How to approach a daily role on set
You will likely audition for TV and film roles. This part usually has 50 words or less and is typically shot in one day. This sounds simple, but it can be not easy. It’s like acting as a substitute teacher. You are expected to drop into this established environment and get to work immediately. This is even though it’s completely foreign to you. These are the things I do when I approach a day-to-day job:
Professionalism is key
First, be punctual, polite, and ready to work. The set has been in operation for some time, so it is important to be ready to work. You don’t want to play the part of the captain who cannot move. My idea of hell is playing a small part in a large production and making it all go wrong. It forces everyone to wait while I sort out my nonsense.
Know your lines
This is doubly important or triple if you have only a few lines. You must be able to read and understand your lines. This is a common mistake that I made. I was caught with one line on a TV series. I turned up on the set looking like a cool actor. Set up and managed to speak every variation of the line without saying it. This particular scene was cut from the episode. Insert facepalm emoji here.
This is a crucial point that cannot be overemphasized. No matter how many lines you have, learn these lines.
Check out the room
Each set has its vibe, and each one is unique. Get down to the set as soon as possible and figure out who is who, what their style is and how they feel. Are they serious? Do they avoid eye contact? Or are they making jokes and having fun? That vibe is what you want to feel as often as possible.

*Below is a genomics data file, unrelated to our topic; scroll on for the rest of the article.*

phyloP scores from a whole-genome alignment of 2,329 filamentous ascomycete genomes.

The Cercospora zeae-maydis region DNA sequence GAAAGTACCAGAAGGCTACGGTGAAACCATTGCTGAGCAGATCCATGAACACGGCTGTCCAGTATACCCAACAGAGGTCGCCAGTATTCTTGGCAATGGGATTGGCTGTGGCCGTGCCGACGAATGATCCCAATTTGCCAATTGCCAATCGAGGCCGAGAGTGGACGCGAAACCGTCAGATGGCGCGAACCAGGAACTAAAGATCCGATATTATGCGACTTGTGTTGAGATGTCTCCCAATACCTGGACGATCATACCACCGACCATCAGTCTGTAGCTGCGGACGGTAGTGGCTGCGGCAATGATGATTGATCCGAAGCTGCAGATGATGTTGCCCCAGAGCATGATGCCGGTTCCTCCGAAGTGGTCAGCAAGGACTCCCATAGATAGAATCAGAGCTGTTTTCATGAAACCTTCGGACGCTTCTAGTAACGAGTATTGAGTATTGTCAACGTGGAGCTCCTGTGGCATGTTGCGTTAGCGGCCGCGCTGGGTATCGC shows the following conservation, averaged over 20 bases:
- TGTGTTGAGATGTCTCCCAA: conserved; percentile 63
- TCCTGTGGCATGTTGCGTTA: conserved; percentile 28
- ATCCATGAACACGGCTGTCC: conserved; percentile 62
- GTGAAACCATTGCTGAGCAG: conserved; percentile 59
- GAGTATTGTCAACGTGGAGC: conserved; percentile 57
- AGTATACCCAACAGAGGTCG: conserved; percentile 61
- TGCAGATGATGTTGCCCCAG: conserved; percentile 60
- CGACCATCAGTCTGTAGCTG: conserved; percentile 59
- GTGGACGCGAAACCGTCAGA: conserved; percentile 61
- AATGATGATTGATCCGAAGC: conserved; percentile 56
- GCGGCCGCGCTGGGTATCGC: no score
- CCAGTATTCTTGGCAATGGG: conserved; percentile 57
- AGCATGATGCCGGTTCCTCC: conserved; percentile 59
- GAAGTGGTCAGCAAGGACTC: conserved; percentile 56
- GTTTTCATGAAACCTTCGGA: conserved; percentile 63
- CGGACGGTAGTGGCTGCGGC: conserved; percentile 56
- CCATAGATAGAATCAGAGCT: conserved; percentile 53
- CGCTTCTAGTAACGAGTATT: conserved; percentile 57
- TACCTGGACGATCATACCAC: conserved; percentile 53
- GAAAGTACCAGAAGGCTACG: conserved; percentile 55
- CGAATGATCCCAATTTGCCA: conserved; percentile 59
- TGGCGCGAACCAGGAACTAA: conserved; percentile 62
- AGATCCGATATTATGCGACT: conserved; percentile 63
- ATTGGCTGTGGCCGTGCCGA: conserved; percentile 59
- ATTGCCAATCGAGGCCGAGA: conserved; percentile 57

Do your part to help others.
It can be not easy, but I suggest that you do your best to make the lives of others on set easier without telling them how to do their jobs. Let me give you an example. I was a junior officer who brought up files for a detective on a cop show. They were shooting in a small room with reflections and glass walls. The director couldn’t find a way for me to arrive without creating reflection problems. The director had an idea. He saw me coming in the previous scene and motioned for me to follow him. They could see me coming over his shoulder and then set up another shoot in the office to get my line.
Do not forget to smash it. You have to get out there and do your best. You can’t fit in with the on-set behaviour as much as you like. You might be able to make your production team notice how authentically you delivered that one line. This could help you get more work in the future. These smaller roles can be auditioned for larger and more important roles down the road. Take it seriously, put in the effort and seize your chance.
These are just a few tips to help you approach your day-to-day job. It’s about mixing it up between being comfortable and being different. You must immerse yourself in your work and use your critical thinking skills to solve any problems. Keep it professional and friendly. This should give you some ideas on what to do next. Good luck!